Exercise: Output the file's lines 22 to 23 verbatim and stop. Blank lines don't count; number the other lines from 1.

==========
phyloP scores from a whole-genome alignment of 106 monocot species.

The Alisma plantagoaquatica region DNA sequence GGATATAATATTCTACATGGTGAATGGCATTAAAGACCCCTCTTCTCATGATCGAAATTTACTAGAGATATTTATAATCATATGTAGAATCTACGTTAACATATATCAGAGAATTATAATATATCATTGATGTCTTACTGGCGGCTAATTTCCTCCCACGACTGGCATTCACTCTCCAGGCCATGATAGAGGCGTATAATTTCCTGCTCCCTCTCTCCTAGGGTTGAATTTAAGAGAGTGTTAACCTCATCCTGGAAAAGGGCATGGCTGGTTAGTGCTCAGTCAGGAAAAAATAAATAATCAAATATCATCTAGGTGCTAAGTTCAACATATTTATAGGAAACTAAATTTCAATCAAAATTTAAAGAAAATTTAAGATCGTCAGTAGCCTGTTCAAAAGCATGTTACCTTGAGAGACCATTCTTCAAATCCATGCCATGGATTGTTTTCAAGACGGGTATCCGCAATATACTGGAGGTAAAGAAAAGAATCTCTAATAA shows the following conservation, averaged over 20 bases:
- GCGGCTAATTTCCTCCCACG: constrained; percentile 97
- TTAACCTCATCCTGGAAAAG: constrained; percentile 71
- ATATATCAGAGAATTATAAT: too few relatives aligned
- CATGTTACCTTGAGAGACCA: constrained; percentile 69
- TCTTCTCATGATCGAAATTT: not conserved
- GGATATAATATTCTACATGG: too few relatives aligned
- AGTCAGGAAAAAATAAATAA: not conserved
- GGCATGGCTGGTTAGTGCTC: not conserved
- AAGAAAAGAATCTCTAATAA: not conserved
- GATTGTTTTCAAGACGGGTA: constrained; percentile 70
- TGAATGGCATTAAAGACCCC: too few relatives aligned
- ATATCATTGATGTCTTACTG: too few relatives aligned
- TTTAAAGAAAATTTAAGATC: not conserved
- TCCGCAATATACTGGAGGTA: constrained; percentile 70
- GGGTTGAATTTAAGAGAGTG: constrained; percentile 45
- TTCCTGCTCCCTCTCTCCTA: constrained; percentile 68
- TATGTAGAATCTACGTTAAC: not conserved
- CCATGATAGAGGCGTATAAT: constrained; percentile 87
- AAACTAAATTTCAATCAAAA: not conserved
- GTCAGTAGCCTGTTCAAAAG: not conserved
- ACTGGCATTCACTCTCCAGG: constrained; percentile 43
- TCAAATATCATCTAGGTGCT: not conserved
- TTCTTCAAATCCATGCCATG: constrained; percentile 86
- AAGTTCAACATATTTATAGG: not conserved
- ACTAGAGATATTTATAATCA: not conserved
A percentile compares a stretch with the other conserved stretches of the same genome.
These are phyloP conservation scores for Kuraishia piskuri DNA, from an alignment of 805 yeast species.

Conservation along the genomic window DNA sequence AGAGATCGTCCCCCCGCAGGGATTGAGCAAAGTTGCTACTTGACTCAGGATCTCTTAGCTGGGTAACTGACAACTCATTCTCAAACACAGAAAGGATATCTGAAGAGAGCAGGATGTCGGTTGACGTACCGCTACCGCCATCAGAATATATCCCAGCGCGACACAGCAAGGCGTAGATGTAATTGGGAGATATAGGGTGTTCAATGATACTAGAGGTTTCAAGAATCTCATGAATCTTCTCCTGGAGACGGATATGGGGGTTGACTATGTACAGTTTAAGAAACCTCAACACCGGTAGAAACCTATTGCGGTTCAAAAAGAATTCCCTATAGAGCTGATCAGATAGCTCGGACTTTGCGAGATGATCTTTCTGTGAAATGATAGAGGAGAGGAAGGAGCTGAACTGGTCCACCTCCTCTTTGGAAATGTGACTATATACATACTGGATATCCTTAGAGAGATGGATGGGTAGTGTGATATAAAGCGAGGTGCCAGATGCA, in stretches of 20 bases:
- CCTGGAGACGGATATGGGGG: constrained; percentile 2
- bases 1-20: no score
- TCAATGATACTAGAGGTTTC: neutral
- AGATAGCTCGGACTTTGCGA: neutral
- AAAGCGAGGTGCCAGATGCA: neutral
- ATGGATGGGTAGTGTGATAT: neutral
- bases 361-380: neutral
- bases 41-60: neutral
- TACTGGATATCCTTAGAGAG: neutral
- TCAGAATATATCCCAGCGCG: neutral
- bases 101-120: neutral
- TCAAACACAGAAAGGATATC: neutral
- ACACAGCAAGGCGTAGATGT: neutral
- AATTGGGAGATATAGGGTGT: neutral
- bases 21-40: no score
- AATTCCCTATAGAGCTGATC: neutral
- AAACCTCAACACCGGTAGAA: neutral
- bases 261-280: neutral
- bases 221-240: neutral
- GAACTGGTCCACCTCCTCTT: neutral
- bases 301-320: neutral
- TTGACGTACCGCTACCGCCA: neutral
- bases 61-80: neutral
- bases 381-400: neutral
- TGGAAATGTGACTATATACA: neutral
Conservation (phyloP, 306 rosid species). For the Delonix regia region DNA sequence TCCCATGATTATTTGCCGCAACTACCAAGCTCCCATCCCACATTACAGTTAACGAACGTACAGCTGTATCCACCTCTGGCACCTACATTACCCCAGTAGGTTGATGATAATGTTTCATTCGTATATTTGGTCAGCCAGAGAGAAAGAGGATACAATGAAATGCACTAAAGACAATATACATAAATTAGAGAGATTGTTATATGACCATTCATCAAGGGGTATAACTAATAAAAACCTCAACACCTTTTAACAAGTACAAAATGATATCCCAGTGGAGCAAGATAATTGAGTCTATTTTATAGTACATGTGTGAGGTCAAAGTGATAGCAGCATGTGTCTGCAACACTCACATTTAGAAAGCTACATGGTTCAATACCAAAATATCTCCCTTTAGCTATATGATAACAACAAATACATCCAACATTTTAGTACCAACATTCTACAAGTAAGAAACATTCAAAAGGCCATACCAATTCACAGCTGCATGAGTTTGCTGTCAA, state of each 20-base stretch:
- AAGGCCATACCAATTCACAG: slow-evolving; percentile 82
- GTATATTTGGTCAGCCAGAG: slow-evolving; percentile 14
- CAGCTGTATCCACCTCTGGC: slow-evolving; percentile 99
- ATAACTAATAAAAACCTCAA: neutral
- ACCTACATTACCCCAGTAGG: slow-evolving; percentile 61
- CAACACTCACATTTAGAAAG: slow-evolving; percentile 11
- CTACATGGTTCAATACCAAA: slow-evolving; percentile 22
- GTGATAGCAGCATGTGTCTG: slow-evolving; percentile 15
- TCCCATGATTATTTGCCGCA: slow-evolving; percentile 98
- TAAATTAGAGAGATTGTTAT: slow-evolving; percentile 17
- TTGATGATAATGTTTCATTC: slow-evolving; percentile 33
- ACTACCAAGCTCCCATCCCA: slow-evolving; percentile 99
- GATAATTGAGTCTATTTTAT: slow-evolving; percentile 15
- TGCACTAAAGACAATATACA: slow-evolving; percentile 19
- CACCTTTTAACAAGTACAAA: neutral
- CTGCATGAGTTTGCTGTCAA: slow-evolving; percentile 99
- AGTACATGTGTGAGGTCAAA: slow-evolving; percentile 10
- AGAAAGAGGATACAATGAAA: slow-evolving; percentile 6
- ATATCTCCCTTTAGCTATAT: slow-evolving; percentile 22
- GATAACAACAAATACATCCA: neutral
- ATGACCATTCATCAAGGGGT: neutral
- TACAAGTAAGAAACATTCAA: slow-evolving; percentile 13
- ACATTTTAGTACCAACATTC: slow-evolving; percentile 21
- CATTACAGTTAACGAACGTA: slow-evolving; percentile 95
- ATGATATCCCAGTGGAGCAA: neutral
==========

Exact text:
- GTCAGTAGCCTGTTCAAAAG: not conserved
- ACTGGCATTCACTCTCCAGG: constrained; percentile 43